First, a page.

After more than two decades with the Bureau of Educational and Cultural Affairs at the U.S. Department of State and working with the International Visitor Leadership Program (IVLP) and the Global Ties Network, we extend warm wishes to Diane Crow in her retirement. Diane has made an indelible impact on Network members, and we asked two leaders each from our Community-Based Members and from our National Program Agencies to share their reflections of Diane and what they will miss the most about her. We also are grateful for the Office of International Visitors’ tribute to her, which Global Ties Network members can read on the Members Portal HERE (login required). Below, the Global Ties Network extends their very best wishes to Diane on her retirement.
Jena Mélançon, Gulf Coast Diplomacy
Diane is a committed supporter of the Global Ties Network. She has continuously worked to strengthen the International Visitor Leadership Program (IVLP) by supporting relationships and building bridges.
Her work on the IVLP 80 Faces of Exchange campaign intentionally engaged young people across the Network, highlighting the work of Community-Based Members (CBMs). Then, with the start of the pandemic, she pivoted to an online, reoccurring 80 Faces speaker event to help CBMs reengage community supporters.
In 2016 when I explored creating a young professionals’ group, she introduced me to a citizen diplomat in California who now serves on my board. In 2020, she connected me to an Italian IVLP alumnus because she saw how a potential online collaboration could be mutually beneficial. She attended our virtual coffees, pointed me toward a facilitation network when I wanted to explore new techniques, and checked in with me periodically when she suspected I needed support due to illness in my family. She has been a steadfast friend.
My guess is many of us have similar stories about Diane. She has worked to support our network and create connections to nourish it. How lucky we have been to have her building bridges between us and the world.
Crystal Kelch, MCID Washington
Thank you for your valuable insight.
Thank you for listening.
Thank you for your honesty.
Thank you for your time.
Although you will be sorely missed, I am delighted that you will get this opportunity to rest and recuperate, check off items on your bucket list, and craft the next chapter of your life. As C.S. Lewis once proclaimed, “There are far better things ahead than we ever leave behind.” I hope your future is filled with exciting new adventures and the happiness you deserve.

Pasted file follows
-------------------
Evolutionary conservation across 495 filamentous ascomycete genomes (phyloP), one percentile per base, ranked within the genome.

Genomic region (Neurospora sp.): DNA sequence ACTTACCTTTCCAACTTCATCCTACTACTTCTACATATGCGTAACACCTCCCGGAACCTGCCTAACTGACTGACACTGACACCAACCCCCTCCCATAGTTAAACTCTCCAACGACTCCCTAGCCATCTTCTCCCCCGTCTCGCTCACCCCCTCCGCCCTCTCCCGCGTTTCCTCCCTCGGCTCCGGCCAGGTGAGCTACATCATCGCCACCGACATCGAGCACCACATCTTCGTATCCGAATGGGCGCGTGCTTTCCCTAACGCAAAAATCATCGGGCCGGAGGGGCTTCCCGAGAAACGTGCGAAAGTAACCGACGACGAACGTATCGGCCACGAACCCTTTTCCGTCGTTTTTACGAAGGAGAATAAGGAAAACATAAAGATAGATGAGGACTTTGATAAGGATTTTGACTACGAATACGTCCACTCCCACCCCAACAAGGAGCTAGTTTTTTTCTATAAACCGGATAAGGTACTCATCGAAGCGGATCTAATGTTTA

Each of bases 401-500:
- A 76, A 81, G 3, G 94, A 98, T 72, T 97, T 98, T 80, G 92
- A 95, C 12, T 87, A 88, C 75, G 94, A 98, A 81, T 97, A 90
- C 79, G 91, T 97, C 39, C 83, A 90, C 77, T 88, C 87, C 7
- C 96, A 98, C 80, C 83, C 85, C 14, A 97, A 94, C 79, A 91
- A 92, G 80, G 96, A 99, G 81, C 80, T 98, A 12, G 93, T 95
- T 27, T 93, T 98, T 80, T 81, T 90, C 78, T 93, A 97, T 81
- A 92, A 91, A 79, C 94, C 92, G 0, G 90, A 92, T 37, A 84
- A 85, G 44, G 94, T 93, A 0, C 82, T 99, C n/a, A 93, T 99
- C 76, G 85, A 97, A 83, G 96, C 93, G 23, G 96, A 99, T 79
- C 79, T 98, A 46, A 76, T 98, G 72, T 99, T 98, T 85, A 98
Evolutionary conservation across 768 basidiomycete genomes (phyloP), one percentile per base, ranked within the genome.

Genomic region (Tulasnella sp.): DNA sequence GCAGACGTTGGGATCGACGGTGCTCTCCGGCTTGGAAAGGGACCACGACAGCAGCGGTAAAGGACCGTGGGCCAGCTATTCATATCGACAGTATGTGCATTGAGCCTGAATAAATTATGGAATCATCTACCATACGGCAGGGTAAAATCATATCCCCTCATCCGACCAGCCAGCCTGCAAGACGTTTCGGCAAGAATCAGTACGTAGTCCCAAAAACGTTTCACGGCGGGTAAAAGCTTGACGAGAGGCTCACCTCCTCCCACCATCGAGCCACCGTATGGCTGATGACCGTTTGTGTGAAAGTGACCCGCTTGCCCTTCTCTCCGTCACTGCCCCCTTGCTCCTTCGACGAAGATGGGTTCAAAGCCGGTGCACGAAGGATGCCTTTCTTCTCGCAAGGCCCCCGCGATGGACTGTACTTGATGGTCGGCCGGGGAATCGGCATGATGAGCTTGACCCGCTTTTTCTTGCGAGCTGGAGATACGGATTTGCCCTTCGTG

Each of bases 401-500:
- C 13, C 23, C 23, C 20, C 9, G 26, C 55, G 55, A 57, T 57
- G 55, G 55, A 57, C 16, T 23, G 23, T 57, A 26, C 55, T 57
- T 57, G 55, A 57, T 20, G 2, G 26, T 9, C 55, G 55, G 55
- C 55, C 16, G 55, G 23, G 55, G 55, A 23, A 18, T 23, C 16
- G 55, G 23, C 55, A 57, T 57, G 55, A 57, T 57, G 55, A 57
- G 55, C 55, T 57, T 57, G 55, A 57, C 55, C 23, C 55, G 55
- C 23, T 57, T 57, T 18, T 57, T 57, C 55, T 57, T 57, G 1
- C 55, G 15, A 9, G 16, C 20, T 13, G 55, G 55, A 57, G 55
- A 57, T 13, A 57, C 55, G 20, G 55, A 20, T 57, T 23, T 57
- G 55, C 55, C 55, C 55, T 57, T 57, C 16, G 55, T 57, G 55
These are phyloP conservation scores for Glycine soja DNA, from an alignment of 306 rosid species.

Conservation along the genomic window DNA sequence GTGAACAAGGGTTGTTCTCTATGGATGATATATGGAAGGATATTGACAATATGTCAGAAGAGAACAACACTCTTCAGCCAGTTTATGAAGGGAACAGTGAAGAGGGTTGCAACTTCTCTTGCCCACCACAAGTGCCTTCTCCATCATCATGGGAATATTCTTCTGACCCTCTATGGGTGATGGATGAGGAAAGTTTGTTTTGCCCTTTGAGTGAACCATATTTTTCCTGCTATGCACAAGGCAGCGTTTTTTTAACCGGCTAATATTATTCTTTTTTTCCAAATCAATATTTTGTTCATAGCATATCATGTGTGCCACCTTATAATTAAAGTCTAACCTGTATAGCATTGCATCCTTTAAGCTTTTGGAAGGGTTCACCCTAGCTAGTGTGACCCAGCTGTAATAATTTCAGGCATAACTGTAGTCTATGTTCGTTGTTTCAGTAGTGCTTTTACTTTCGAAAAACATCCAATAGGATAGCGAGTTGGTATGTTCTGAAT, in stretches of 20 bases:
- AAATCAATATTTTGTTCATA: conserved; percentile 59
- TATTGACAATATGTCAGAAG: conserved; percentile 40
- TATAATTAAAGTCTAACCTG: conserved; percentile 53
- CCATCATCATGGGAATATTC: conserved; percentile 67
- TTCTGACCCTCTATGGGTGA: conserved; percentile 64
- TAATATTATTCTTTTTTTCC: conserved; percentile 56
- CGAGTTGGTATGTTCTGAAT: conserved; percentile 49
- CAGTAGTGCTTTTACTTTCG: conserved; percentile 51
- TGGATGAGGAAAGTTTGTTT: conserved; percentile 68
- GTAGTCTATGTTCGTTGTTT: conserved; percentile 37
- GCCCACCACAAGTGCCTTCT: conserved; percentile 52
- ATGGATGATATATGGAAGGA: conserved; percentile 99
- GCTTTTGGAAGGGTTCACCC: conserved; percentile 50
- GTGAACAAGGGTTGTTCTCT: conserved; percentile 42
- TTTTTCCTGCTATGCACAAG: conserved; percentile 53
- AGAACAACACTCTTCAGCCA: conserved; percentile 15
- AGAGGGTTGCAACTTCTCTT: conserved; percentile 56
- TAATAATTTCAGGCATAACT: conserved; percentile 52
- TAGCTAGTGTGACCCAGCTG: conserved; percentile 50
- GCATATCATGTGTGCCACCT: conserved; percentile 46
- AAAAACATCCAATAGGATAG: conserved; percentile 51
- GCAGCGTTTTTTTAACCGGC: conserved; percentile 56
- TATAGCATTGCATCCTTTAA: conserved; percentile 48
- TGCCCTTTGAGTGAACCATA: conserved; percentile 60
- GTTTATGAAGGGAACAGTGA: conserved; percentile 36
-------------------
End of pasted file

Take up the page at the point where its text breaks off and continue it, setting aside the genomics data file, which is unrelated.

Amy Barss, WorldOregon
Diane, you have made a long lasting, positive impact on the International Visitor Leadership Program network by creating a bridge of trust and communication between the Office of International Visitors (OIV) and Community-Based Members (CBMs) across the nation. We are a stronger network of colleagues and friends because of it, and we are a mission-driven, collaborative network. You helped us all connect and use our voices to advocate for what we needed, solicited our opinions, and mentored us. Your professionalism, leadership, determination, and care for those around you has contributed to making the Network a place — a home — that I want to be a part of for the long run. You are deeply cared for throughout the Network, and sincerely by me!
Mark Rebstock, Meridian International Center
One memory I’ll always have of Diane is from the 2010 Global Ties U.S. (then NCIV) National Meeting, the infamous Snowmageddon conference. Some CBM staff had made it to Washington, DC before the blizzard shut the city down and yet many more were not able to make it to the hotel conference venue. Government offices were closed, and most outside speakers had to cancel, so the meeting agenda was thrown into total chaos. But Diane was there, and we sprang into action to make the most of what we had to offer. We rearranged plenary speakers, rethought session formats, and found a way to make things work – all on the fly. Diane even offered an impromptu presentation about her experience doing public diplomacy work in Iraq complete with a slideshow that many said was a highlight of the conference. Diane’s can-do spirit in the face of adversity, supportive approach, and bold laugh were instrumental to that success and emblematic of her approach to her all her work with the broader IVLP ecosystem. Thank you for all you’ve done for the network, Diane! You are a super-star!